AR: What advice do you have for young scholars today?

DK: You have to ‘cultivate your own garden’, as they say. And many people do, and in the most unexpected places. Sometimes I’m surprised to meet students who are very impressive and knowledgeable despite the educational system. I went to Rome a couple of years ago and I visited John Keats’ grave. There were some American students there too, and there was one American girl who was crying in front of Keats’ grave, she was just pouring her heart out. I thought that was just so utterly amazing because, you know, a 20-year-old girl now could develop such an appreciation of Keats.


[1] My thanks to Christopher Nailer for a written account of the story. In our recent email exchange (23 April 2021), Chris wrote: ‘The story illustrates not only Danny’s good grasp of multiple languages, but it also illustrates his exuberance and his drive to engage and to communicate with other people—it didn’t matter what language the other person spoke, Danny would find some combination of languages that he knew that would make communication possible.’


Studies and Publications by Daniel Kane (Compiled by Edwin Lowe and Christopher Nailer)

1971:   ‘Lo Chang-pei.’ Unpublished honours thesis, Department of Oriental Studies, University of Melbourne.
1975:   ‘The Sino–Jurchen Vocabulary of the Bureau of Interpreters.’ PhD thesis, The Australian National University, Canberra (later revised and published under the same title, see item below).
1983:   Translation of Sha Yexin, ‘The Impostor (If I Were Real).’ Renditions 19–20: 333–69.
1989:   The Sino–Jurchen Vocabulary of the Bureau of Interpreters. Uralic and Altaic Series, Vol. 153. Bloomington, IN: Indiana University, Research Institute for Inner Asian Studies.
1993:   ‘Irrational Belief Among the Chinese Elite.’ In Modernization of the Chinese Past, edited by Mabel Lee and A. D. Syrokomla-Stefanowska. Sydney: Wild Peony Press.
1997:   ‘Language Death and Language Revivalism: The Case of Manchu.’ Central Asiatic Journal 41(2): 231–49.
2000:   Translation of Kang Youwei, ‘Selections from Notes on Travels around Europe.’ Renditions 53–54: 189–98.
2000:   ‘The Qieyun as a Historical Document: The Spirit of the Metropolis.’ Papers from the 13th European Association of Chinese Studies Conference.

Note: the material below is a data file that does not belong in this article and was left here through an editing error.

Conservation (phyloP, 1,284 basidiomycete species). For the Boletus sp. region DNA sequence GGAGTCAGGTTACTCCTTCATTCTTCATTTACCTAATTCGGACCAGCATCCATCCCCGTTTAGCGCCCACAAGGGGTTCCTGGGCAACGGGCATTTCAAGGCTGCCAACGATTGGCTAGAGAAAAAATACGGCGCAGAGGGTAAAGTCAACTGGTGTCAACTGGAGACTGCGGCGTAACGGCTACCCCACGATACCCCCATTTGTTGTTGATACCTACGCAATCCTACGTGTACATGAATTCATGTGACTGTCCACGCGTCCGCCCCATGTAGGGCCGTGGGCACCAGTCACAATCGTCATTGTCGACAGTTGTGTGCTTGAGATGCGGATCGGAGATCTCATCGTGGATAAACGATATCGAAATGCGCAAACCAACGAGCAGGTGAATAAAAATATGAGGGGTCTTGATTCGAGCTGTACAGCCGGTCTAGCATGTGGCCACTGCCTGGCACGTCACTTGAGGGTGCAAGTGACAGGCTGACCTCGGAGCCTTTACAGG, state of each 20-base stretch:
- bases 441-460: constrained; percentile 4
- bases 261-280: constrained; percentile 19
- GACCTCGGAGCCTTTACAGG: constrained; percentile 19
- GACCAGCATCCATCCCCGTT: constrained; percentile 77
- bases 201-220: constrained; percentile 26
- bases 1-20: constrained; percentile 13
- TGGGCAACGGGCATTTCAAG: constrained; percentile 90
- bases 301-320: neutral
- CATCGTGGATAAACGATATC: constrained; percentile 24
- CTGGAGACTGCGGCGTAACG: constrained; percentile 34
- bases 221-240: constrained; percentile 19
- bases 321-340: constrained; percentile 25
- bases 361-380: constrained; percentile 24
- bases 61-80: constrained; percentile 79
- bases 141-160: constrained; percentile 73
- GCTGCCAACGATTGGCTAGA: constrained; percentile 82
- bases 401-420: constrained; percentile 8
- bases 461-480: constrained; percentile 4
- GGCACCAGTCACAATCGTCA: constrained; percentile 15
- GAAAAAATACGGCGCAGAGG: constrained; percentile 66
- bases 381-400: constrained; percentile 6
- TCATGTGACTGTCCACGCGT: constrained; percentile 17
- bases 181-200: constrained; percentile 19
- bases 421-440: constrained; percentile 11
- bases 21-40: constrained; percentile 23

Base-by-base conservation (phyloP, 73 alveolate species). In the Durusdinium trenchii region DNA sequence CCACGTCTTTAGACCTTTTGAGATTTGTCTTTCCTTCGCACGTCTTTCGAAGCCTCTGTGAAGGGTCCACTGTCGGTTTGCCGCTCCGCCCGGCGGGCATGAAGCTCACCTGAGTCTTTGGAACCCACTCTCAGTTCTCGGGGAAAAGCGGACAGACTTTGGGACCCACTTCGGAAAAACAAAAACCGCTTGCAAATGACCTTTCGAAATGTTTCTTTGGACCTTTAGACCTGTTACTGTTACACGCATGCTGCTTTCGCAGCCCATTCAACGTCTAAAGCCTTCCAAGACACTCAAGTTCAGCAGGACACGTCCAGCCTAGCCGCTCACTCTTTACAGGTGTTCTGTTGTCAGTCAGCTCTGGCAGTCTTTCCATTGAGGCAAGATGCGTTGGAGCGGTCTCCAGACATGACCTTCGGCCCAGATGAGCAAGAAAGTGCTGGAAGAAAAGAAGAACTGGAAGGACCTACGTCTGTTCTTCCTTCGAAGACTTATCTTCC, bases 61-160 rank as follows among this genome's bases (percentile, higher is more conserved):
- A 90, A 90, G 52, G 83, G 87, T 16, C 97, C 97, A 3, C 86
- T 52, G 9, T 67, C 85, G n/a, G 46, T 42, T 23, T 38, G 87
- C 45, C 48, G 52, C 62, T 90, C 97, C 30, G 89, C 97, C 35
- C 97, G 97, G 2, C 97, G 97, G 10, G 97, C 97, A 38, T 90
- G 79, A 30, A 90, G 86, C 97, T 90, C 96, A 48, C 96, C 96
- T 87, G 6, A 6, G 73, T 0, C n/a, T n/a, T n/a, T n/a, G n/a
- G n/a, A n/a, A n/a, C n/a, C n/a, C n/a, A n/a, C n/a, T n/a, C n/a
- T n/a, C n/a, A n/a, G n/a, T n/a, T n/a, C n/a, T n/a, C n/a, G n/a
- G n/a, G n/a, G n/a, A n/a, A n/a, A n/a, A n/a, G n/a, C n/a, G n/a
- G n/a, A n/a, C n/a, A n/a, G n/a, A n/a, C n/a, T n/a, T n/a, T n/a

2004:   ‘A Note on *Cisdeben (Khitan).’ Central Asiatic Journal 48(2): 223–25.
2006:   ‘Khitan and Jurchen.’ In Tumen jafun jechen aku: Manchu Studies in Honour of Giovanni Stary, Tungusco Sibirica 20, edited by Alessandra Pozzi, Juha Antero Janhunen, and Michael Weiers, 121–32. Wiesbaden: Harrassowitz Verlag.
2006:   The Chinese Language: Its History and Current Usage. Clarendon, VT: Tuttle Publishing.
2008:   Introduction to and updated translation of Wu Cheng’en, retold by Timothy Richard, Journey to the West: The Monkey King’s Amazing Adventures. Clarendon, VT: Tuttle Publishing.
2009:   The Khitan Language and Script. Handbook of Uralic Studies, Vol. 19. Leiden: Brill.
2009:   With Louis Kervyn, ‘Joseph Mullie and the Beginnings of Khitan Studies.’ In The Early Mongols: Language, Culture and History, edited by Volker Rybatzki, Alessandra Pozzi, Peter W. Geier, and John R. Krueger, 79–90. Uralic and Altaic Series, Vol. 173. Bloomington, IN: Indiana University.
2013:   ‘Introduction, Part 2: An Update on Deciphering the Khitan Language and Scripts.’ Journal of Song-Yuan Studies 43: 11–25.
2013:   ‘The Great Central Liao Khitan State.’ Journal of Song-Yuan Studies 43: 27–50.
2016:   ‘Ten Lectures on the Khitan Language and Khitan Studies.’ Unpublished lectures presented at the Council on East Asian Studies, Yale University, 11 to 19 May 2016.



Leys, Simon. 2011. ‘An Idea of the University.’ In The Hall of Uselessness. Melbourne: Black Inc.
Ryckmans, Pierre. 1989. ‘The Chinese Attitude Towards the Past.’ Papers on Far Eastern History 39(2): 2.


Cover Photo: Daniel Kane. PC: Andrea Cavazzuti.
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Annie Luman Ren

Annie Luman Ren is a PhD Candidate at The Australian National University, writing on the eighteenth-century Chinese novel The Story of the Stone (紅樓夢). She is also the translator of Leo Ou-fan Lee and Esther Yuk-ying Lee’s memoir Ordinary Days.